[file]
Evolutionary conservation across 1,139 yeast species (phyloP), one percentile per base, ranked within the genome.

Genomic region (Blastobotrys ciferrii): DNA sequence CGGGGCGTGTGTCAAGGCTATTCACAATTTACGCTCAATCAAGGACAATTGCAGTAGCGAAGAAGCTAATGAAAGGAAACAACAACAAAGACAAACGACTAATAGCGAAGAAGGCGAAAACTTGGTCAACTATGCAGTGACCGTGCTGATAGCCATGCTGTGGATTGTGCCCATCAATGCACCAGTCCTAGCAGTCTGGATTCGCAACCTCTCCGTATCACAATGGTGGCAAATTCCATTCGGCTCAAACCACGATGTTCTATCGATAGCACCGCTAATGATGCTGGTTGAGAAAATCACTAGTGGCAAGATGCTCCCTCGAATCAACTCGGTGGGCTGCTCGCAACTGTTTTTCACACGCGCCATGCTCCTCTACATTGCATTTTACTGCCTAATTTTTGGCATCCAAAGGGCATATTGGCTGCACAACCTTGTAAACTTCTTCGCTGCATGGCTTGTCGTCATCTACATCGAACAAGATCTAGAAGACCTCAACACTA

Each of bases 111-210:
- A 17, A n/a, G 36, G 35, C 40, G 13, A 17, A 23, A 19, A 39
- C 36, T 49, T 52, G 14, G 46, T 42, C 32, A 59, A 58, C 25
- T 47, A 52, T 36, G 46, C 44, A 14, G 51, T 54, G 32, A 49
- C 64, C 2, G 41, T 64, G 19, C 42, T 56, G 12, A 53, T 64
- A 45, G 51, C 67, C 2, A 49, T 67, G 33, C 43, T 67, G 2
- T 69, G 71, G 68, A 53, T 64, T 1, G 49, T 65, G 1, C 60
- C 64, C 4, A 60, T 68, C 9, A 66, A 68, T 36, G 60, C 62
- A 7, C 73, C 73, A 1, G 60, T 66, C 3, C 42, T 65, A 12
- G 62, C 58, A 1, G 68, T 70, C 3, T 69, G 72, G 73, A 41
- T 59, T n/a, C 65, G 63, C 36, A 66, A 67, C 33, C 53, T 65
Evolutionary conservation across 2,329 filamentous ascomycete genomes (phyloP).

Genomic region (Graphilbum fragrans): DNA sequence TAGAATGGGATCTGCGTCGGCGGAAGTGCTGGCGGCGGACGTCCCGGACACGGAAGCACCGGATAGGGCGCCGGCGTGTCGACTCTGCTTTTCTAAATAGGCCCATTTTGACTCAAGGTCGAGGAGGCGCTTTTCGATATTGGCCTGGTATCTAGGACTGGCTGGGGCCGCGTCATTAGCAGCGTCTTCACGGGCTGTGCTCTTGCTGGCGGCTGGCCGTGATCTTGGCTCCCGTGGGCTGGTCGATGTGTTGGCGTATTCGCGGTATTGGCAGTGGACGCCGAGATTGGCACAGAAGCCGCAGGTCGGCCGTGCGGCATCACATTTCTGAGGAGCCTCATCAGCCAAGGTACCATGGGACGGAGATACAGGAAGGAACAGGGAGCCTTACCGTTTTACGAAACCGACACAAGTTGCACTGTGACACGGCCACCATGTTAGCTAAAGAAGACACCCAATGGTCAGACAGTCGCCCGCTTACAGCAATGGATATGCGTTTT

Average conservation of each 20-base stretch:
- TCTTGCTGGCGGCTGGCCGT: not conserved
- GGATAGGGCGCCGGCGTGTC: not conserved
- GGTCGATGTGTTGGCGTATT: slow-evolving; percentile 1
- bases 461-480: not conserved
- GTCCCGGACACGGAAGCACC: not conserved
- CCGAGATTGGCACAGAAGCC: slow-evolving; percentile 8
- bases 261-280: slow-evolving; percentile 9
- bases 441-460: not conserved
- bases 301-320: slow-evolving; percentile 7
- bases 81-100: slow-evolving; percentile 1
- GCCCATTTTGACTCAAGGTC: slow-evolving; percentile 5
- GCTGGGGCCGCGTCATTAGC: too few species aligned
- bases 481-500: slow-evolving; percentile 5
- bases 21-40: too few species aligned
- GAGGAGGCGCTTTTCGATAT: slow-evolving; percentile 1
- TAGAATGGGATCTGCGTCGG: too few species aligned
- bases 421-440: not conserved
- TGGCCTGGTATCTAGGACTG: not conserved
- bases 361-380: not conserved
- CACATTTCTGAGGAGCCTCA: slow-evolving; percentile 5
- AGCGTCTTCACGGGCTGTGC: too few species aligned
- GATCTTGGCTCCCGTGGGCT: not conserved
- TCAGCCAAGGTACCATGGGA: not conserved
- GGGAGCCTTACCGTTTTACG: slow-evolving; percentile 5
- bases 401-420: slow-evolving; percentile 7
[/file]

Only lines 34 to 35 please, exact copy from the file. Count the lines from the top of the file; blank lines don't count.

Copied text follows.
- TGGCCTGGTATCTAGGACTG: not conserved
- bases 361-380: not conserved